Python Security - Food for thought

We’ve all seen the recent news about the educational group that injected insecure code into the kernel codebase and we’ve heard about malware being found in various Linux distro’s repositories.

How many have thought of Python as a threat vector? Let’s consider this for a minute. Many that learn Python and stick with it learn the basic data types and then learn to leverage the standard library and many have worked on projects that require a 3rd party module. These developers are most certainly familiar with pip. Pip pulls modules from PyPI, which is a 3rd party repository.

Many of the modules on PyPI have hash signatures, but it is not a requirement. This threat vector comprises of two different types of threat actors: 1) a malicious developer who includes undesirable code in their module, or 2) an attacker who uploads a modified package with undesirable code that is owned by a legitimate developer.

There are steps that can/have been taken to limit #2. For example, the use of TLS to encrypt the transfer of the code and including hash signatures (although if an attacker can replace a package how do we know that they didn’t replace the hash signature as well?). #1 is much harder to detect and defend against. Anyone can open an account and upload their own module(s). While some of us can read the source code and find undesirable code, not all of us can do this. Considering the size of some packages, it would take a long time do this.

There is a project in development that is looking at this from a security standpoint. Also, there are security scanners that will scan and identify outdated and known bad packages, but so far all of these that I am familiar with have a price tag on them or only work in specific environments like github or bitbucket.

For me, I develop using venv and will start using ‘pinned’ entries in the requirements.txt file. This means that every module will be pinned to a specific version. Doing this has it’s drawbacks, but it does allow use of the --require-hashes with pip when building a new virtual instance of your application or sharing your application with others. In this case, the hash signature must match the hash listed in requirements.txt or the module install will fail. Also, sudo is not needed to run pip in a venv or virtual instance like it is when using pip to install to the system site_packages. This helps protect the system from a privilege escalation attack.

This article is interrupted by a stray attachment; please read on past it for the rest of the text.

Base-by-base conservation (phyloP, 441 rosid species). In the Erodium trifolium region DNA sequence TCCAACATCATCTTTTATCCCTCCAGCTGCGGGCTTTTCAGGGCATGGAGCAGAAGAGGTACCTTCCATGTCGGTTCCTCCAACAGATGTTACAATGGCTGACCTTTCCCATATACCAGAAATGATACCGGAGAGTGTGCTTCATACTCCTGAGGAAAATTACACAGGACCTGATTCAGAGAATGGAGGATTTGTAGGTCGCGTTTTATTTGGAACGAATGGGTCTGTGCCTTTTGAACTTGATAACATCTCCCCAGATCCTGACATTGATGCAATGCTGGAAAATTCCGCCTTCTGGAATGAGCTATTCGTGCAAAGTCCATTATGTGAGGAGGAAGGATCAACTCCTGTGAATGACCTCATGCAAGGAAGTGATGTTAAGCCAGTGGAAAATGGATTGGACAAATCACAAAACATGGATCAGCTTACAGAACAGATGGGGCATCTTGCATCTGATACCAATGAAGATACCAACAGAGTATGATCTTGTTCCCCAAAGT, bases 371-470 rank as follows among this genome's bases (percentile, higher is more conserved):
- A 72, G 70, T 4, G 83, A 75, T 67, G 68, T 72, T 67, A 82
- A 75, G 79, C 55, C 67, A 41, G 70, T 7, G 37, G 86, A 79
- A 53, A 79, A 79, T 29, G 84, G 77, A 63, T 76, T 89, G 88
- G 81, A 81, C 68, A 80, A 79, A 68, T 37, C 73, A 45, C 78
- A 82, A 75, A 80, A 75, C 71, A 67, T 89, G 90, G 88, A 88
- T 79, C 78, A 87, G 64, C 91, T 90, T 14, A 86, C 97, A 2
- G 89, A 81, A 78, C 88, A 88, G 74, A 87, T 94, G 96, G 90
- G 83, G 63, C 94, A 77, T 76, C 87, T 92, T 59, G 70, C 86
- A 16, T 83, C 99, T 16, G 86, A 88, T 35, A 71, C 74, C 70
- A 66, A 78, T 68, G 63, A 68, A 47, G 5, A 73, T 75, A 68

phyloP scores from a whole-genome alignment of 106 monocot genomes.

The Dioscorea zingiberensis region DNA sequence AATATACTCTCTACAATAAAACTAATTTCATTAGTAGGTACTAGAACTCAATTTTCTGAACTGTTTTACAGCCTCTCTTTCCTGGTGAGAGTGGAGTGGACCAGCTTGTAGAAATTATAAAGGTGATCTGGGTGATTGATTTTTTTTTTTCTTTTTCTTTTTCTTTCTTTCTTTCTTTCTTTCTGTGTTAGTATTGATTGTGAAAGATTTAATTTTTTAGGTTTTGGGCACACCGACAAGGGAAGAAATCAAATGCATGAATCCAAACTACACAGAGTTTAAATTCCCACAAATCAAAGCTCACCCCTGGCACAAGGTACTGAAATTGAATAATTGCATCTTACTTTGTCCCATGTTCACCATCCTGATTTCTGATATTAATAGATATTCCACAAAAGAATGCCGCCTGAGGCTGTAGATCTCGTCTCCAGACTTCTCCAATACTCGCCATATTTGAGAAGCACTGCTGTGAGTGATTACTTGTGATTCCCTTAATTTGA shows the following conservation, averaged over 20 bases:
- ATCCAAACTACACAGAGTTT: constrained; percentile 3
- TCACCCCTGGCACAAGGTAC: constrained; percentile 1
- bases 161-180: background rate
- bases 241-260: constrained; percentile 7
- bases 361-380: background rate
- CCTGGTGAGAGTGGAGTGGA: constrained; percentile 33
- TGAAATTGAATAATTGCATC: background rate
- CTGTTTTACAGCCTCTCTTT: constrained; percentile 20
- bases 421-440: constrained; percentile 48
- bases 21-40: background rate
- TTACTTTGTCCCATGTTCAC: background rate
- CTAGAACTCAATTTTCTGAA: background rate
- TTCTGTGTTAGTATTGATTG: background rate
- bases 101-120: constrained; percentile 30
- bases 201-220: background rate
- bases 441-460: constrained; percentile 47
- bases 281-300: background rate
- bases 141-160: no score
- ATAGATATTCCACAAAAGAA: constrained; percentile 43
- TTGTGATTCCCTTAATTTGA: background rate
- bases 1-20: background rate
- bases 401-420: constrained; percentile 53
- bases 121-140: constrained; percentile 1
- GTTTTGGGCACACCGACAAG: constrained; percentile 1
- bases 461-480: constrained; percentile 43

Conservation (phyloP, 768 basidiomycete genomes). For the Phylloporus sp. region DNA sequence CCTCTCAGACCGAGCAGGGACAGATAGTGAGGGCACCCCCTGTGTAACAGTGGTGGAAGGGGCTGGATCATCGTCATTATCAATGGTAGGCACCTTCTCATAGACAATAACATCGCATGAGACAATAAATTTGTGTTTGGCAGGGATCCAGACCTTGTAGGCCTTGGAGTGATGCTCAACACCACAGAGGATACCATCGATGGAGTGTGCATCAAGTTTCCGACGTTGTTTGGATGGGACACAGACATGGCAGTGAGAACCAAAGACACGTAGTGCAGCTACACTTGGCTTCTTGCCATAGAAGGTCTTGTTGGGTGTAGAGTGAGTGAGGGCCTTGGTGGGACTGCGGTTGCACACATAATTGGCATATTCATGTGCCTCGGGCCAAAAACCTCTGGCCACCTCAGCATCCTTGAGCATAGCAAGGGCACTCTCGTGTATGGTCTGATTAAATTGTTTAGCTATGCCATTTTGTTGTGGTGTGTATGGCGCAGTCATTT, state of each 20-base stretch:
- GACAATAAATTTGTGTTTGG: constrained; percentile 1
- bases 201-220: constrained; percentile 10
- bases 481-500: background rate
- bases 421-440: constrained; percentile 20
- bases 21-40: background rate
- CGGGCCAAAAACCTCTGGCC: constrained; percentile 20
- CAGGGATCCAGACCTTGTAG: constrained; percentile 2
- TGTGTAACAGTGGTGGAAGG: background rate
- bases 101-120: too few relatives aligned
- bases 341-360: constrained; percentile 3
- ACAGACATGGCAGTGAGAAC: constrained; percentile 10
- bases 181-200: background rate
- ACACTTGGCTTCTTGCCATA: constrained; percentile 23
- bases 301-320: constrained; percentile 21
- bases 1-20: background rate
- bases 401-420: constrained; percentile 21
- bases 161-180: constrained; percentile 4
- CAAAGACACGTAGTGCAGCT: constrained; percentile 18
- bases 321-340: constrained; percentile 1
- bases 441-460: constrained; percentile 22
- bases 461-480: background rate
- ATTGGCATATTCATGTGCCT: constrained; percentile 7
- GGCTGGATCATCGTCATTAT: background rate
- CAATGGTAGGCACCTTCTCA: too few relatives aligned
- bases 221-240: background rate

Their are other security concerns at play, but I wanted to get some of thinking about how they install Python modules in a production environment.

What are your thoughts around this?


I think if we look back to the Unix philosophy, trust was part of its open-ness, so by default most user files were readable by other users; I’m pretty sure this is still the case on Linux unless it’s manually over-ridden though I haven’t really looked much into it as usually I am the only user on my Linux machines.

This good-will and trust surely extends to cases in which code / libraries are shared, in my opinion. I personally think more rigour and independent auditing could really benefit everyone, though there might be questions about how to fund this.

Given how much deliberate invasion of privacy we could be exposed to in today’s world if we go with many big-tech solutions, in my opinion, to go along thinking that we’re not vulnerable, to some extent, to malicious code injection just seems wishful, to my mind.

I really didn’t like the way in which some researchers went about trying to demonstrate a point, though their demonstration should definitely have rung sone alarm bells, in my opinion.

It is for this reason that I think, ideally, when code is brought to the community table, it probably benefits most from auditing if there could be a conflict of interest in its submission.

Just my thoughts :slight_smile:

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I’m still researching, but I’d love to find out if PyPI has scheduled independent audits. Although, this may only be for their internal security processes.

For me, the best case scenario would be to learn that PyPI is doing some sort of code-scanning.

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